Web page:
The Statue of Liberty is an enormous neoclassical sculpture that got its name from Libertas, the Roman Goddess of freedom. It is a global symbol of freedom. The statue was an icon of friendship between the United States and France. Also, it has become an emblem of opportunities, freedom, and dreams over the years. Interestingly, the torch of the historic statue used to be an observation deck. This post brings you some exciting and fun facts about the Statue of Liberty. You may share them with your children and play trivia games as well.
50 Statue Of Liberty Facts For Kids
- The Statue of Liberty is also called “Lady Liberty” and the “Mother of Exiles.” It was originally named “Liberty Enlightening the World.” which reflects its purpose to inspire enlightenment and liberty around the globe. The iconic Lady Liberty serves as a beacon of hope for individuals of diverse backgrounds.
- A symbol of opportunities for immigrants, the Statue of Liberty stands on Liberty Island, overlooking southeast to welcome ships coming into New York Harbor.
- The Statue of Liberty was built in France in 1882 and was dedicated on October 28, 1886. It was a gift from France to the American people.
- The idea of building the statue as a symbol of friendship was put forward by the French anti-slavery activist, Edouard de Laboulaye.
- The main statue was built in parts. First, the arm and torch were constructed, followed by the head. Similarly, the rest of the structure was built in parts over a period of years.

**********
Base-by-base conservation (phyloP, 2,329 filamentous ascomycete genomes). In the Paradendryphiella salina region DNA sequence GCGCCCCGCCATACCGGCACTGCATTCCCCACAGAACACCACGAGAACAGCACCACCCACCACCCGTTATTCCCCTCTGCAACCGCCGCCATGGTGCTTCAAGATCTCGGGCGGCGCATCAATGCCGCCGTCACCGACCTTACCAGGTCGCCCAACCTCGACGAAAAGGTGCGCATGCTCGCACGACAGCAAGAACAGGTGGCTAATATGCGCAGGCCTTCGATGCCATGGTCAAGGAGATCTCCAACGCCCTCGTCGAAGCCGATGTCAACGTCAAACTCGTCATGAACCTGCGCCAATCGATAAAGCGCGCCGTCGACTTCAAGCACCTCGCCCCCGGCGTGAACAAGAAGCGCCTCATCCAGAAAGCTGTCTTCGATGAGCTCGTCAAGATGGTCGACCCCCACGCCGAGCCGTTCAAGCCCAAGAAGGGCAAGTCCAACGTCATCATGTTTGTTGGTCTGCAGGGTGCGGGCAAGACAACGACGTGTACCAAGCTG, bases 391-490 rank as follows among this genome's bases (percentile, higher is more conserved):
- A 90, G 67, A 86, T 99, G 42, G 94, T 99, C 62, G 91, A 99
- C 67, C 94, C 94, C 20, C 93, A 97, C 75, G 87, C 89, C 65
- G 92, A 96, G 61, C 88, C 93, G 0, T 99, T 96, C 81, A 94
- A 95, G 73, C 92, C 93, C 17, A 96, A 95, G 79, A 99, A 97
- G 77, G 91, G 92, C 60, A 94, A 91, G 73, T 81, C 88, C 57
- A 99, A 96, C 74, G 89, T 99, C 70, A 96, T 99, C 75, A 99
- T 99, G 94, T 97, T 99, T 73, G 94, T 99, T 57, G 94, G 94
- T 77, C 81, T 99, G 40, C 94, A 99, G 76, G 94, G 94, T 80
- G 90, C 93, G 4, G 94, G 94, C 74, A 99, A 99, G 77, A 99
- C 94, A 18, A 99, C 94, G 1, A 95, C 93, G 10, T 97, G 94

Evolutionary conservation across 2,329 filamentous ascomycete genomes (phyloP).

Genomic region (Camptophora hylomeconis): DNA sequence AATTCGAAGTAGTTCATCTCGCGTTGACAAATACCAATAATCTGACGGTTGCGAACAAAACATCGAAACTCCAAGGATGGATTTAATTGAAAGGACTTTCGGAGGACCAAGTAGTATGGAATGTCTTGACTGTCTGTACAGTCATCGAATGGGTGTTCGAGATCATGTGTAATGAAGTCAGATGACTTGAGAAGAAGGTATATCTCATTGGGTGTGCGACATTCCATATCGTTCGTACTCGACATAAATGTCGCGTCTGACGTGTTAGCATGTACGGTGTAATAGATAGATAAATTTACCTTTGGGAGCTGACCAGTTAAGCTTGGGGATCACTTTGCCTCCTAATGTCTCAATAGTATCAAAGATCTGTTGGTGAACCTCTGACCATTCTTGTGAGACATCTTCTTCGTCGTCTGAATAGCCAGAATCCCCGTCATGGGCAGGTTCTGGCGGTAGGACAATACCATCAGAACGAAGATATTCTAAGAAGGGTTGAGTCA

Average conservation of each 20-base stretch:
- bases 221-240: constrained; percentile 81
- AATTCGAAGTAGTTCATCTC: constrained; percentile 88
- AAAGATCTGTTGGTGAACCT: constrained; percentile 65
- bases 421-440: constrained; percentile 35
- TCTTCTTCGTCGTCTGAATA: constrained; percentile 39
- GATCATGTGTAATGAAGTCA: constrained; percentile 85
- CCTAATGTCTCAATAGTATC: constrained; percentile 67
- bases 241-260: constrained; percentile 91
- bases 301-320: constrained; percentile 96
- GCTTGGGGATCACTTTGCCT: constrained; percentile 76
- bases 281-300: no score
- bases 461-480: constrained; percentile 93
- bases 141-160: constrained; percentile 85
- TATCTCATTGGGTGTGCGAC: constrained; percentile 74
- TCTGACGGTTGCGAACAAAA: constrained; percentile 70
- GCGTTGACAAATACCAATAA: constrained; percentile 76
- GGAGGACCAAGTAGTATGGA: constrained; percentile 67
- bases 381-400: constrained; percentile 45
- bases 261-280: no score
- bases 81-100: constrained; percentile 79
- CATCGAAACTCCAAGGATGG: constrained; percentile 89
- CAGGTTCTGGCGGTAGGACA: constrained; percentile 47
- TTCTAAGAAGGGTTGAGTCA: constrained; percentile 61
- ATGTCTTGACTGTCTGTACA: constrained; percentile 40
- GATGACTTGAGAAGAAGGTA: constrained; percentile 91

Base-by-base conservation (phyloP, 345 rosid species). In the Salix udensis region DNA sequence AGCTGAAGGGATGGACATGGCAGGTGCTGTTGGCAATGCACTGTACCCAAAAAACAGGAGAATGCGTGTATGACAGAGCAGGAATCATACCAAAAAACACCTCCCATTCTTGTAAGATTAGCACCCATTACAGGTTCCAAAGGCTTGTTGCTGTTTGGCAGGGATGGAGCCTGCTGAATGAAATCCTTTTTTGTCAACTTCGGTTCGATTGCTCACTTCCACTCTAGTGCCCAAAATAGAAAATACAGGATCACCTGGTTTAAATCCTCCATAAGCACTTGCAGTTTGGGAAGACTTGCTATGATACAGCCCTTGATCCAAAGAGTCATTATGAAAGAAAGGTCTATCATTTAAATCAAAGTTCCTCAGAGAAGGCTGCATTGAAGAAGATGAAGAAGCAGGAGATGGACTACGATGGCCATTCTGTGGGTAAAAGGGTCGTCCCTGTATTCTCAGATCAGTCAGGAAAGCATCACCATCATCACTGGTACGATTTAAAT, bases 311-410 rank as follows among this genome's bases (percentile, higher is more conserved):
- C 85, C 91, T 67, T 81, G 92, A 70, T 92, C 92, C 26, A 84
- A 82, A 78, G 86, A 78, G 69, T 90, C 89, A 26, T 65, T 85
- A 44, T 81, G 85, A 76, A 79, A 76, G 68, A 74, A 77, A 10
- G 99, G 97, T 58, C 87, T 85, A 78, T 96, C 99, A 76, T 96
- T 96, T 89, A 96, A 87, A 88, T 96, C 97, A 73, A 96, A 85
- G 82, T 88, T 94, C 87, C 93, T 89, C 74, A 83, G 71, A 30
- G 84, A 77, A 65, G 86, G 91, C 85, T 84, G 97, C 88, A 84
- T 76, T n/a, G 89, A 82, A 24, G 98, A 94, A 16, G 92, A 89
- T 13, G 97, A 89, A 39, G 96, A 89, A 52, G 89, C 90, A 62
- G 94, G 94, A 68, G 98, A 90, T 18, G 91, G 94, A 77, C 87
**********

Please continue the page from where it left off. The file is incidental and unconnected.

- When the arm holding the torch was completed, it was displayed at the Centennial Exhibition in Philadelphia in 1876, while the head was kept on display at the Paris World’s Fair in 1878.
- When measured from the base to the torch, the statue is 151ft tall, and when measured from the pedestal and foundation, the statue is 305ft tall (1). The face of the statue alone is 8ft tall.
- The French sculptor Frederic Auguste Bartholdi sculpted the statue. For the face of the statue, he used his mother’s facial features as inspiration.
- The internal frame of the statue was built using stainless steel and cast iron covered with a sheet of pure copper.
- The bright flame of the torch was also coated with copper, but after it was damaged during World War I, it was repaired and coated with a layer of 24k gold. Also, entry to the torch, for visitors, has been closed down since then.
- The blue-green color on the outer side of the statue is due to the oxidation it undergoes because of its placement outdoors and under the sun.
- It took 20 years for the statue to oxidize completely and become the greenish-blue color it is today.
- The torch was initially used as a lighthouse for ships until it was restored in 1986. It was the first lighthouse to make use of electric lamps.
- The crown on the head of the statue has seven spikes, representing the seven continents on Earth. Each of the seven rays is nine-feet long.
- Liberty Island was actually a part of the Oyster Islands Chain when it was called the “Love Island.” Later, a Dutch Colonist named Isaac Bedloe took over the island and named it “Bedloe Island,” and it remained so until it was renamed in 1956.